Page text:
My amazing mother-in-law, Kitty, knits each of her grandbabies a hat.  All three of my boys have one that is as special and unique as they are.  After they outgrew the hats, they were simply sitting in a box in the nursery closet which seemed like such a shame.   I have been wanting to do something special, but I didn't know what!  After seeing this pin, I rushed out to Target and bought these shadowboxes for about 10 bucks a pop.  Sweet!  The scrapbook paper was also from Target, with the exception of the middle frame which has Becky Higgins scrapbook paper from her Project Life collection.

These sat on a shelf in my office/art room for a good 8 months until today, when I decided it was time to just dive in and do it!  The whole project took less than an hour. Maybe I shouldn't have procrastinated so long, huh?

I simply cut and attached the paper with double stick tape and affixed the hats with three thumbtacks each.  For the birth announcement portion, I searched for free label templates and found these adorable ones.
Thank you so much for offering these for free!  What a gift.

I opened the labels I wanted in Picasa and used the Picnik photo editor to add the text that I wanted for each.  I made the color and font, and even the style of the wording different on each one. . .each boy is unique, each hat is unique. . .so I wanted each frame to have some elements of consistency and some elements that would set them apart!  I printed the labels out on cardstock and used some little scrapbooking brads I picked up at Meijer to add some flair.  In order to get the brads in neatly and in just the right spot, I improvised and used the seam ripper from my sewing box to roughly measure and poke the hole.  Each label is held on with double stick tape.  I know it doesn't seem like the most secure thing, but once you put the frame on everything is pretty much "in there".  I am going to attach an envelope to the back of each frame and tuck in the cards their Grandma Kitty gave them when they were born.  I save everything, so I know I have them somewhere!

This was so easy!  The whole project cost less than $40. Now the hard part is going to be deciding where to hang them!  Thanks so much to Midwest Family Life for the inspiration, Haphazard Happenstances for the labels and Grandma Kitty for the treasured little hats.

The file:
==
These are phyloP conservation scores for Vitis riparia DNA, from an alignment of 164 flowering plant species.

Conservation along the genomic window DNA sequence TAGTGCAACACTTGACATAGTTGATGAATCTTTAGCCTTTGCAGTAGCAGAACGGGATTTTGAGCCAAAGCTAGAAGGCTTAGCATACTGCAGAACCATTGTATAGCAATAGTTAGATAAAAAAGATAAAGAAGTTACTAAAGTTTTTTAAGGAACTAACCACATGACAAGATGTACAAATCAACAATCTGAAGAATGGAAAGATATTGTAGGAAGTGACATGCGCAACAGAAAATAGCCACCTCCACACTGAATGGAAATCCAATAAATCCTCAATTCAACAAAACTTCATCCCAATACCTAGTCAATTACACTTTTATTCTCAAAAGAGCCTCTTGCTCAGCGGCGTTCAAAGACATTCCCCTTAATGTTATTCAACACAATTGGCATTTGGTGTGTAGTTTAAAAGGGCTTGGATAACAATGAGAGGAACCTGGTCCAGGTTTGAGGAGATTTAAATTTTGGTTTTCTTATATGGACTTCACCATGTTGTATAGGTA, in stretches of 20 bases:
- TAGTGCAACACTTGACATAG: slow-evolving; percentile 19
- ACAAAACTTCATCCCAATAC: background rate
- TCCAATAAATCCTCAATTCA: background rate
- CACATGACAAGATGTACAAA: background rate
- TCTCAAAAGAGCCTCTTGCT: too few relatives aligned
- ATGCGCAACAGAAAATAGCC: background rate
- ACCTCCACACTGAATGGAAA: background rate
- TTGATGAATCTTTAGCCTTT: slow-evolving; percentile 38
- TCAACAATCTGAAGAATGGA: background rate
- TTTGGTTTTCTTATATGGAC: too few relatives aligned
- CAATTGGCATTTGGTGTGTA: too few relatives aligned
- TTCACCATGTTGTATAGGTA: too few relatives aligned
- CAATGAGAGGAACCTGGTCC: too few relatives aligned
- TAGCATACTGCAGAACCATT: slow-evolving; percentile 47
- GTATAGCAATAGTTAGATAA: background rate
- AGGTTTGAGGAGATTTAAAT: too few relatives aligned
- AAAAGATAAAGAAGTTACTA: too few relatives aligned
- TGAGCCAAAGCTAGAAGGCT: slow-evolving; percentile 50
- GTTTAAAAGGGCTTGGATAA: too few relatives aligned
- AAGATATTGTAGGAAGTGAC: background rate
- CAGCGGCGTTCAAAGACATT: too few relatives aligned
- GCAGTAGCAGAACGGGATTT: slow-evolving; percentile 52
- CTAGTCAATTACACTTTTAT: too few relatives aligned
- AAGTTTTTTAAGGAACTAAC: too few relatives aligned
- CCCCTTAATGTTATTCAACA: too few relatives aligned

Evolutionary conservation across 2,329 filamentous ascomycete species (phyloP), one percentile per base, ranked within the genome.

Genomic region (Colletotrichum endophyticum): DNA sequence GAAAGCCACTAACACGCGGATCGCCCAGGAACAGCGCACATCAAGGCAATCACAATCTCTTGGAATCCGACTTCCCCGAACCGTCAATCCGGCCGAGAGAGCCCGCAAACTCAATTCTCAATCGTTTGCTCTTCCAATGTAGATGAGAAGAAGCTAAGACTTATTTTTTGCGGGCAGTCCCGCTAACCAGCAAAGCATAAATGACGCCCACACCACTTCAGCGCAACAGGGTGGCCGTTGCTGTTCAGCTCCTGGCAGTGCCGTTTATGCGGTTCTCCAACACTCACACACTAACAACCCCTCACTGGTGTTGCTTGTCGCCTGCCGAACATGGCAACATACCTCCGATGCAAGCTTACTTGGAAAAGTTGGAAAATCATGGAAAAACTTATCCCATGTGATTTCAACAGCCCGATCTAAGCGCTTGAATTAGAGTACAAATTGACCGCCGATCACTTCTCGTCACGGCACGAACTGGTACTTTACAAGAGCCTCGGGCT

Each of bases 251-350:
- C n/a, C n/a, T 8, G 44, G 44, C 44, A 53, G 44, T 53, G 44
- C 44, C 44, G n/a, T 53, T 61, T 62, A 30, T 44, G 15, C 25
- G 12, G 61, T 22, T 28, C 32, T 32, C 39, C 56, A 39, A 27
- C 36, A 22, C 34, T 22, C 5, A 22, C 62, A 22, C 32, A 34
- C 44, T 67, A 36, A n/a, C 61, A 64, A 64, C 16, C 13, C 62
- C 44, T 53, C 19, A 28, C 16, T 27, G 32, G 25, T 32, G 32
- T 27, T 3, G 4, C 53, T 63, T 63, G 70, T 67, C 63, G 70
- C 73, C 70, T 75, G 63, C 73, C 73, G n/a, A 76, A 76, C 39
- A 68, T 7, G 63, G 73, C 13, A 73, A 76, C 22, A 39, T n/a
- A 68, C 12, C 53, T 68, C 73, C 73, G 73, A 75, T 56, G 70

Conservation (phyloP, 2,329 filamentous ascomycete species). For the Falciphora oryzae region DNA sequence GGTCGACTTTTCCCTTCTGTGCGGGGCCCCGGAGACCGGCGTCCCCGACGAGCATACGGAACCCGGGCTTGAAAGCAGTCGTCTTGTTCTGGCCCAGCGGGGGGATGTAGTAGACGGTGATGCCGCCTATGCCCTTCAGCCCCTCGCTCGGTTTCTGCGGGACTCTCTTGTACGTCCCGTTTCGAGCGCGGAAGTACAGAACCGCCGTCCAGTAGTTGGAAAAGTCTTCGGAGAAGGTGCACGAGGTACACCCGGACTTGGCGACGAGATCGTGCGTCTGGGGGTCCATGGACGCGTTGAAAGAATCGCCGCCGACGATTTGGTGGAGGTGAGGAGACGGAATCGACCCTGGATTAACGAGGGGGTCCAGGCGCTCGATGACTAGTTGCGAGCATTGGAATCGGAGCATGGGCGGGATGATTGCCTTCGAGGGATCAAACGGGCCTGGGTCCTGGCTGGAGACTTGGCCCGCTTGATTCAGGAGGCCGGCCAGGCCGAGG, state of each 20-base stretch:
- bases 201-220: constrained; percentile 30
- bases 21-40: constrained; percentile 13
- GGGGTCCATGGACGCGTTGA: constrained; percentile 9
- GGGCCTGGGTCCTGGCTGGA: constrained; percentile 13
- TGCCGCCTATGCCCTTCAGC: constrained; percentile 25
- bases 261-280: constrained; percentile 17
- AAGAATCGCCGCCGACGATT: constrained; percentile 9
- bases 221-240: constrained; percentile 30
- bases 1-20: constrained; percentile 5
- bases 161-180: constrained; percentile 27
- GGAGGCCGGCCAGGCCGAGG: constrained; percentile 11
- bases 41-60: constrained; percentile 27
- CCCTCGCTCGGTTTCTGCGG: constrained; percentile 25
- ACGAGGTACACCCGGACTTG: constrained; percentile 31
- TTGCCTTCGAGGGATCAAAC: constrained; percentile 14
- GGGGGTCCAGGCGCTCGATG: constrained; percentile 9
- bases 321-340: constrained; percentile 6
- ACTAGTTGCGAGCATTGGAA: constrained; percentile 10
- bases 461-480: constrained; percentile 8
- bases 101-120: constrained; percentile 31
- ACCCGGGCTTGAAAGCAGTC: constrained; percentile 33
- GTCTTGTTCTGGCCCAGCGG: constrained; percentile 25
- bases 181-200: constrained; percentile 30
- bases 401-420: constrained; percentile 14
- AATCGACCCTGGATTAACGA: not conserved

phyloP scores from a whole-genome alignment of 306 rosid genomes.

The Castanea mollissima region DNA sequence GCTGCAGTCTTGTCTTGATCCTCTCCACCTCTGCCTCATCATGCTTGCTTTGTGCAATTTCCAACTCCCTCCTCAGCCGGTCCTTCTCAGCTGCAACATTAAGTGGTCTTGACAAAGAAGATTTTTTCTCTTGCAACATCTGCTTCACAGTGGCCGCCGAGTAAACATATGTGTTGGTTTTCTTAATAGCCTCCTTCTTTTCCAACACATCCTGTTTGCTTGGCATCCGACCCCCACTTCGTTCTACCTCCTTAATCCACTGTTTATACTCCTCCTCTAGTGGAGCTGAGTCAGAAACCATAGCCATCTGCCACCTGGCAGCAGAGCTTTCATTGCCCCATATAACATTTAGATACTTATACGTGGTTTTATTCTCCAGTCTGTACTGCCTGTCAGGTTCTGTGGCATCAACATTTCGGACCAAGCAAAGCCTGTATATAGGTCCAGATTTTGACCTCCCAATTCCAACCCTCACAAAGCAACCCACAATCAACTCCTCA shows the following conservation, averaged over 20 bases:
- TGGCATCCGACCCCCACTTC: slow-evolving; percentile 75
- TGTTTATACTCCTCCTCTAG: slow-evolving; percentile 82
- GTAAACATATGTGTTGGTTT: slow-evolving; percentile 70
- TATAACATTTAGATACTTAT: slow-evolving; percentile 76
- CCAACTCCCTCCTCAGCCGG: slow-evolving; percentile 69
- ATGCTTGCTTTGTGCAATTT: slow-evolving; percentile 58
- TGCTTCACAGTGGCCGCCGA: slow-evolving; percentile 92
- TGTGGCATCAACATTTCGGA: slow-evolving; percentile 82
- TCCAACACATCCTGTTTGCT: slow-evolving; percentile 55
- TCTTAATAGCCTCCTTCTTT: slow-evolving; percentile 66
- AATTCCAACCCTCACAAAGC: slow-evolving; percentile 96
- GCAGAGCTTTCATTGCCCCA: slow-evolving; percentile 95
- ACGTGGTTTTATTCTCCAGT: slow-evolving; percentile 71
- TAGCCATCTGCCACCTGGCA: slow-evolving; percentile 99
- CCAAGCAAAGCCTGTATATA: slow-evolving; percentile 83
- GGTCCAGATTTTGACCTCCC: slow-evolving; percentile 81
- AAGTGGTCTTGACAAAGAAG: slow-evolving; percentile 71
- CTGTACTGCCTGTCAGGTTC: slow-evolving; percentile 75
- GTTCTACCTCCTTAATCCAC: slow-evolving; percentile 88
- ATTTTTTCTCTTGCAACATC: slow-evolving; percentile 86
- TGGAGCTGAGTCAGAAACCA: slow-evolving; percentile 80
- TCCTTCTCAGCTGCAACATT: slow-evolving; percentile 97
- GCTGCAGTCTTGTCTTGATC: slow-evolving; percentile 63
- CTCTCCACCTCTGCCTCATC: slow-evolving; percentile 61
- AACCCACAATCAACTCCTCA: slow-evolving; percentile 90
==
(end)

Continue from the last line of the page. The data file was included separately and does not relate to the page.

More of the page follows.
Thursday, June 21, 2012

At least I can LOOK like I have it all together, right?

Oh my goodness, I just love all this cuteness.  But before you are fooled by how matchy-matchy and clean my purse is, here's a true story from long before this purse came to be.  We're at church, and Paul is back at the soundboard doing his usual Saturday night thing, when he sees a few ants crawling along the soundboard desk.  Funny, he thinks, ants at CHURCH?  I mean, I would understand in our house, but in the pristine environment of our sanctuary?  Seems a little odd.  He and our music director had a little chuckle about it and didn't give it another thought.  Fast forward a few hours. . .we're in the van on the way home from my parents' house with leftover pizza in tow.  We pull out the pizza box at home and. . .lo and behold. . .more tiny ants, crawling on the pizza.  If you know my husband Paul, you know that he is pretty even tempered- until invasive critters are involved.  I sweetly suggested that the ants might have just hitchhiked from my parents house??  To which I got the exasperated sigh, the stern look and the "Jennifer".  Not the "Jen" or the "Jenny". . .the "JenniFER"  That's when you know it's serious.  So, I obliged my husband and investigated the ant situation.  Turns out at the bottom of my diaper bag there was a long ago unwrapped and melted lolliop, which had fused its melty little self to the lining.  Peppering the melted lollipop's surface were the crumbs of forgotten graham crackers that had attached to the gooey layer, and prancing around on top of the whole mess was a little colony of ants.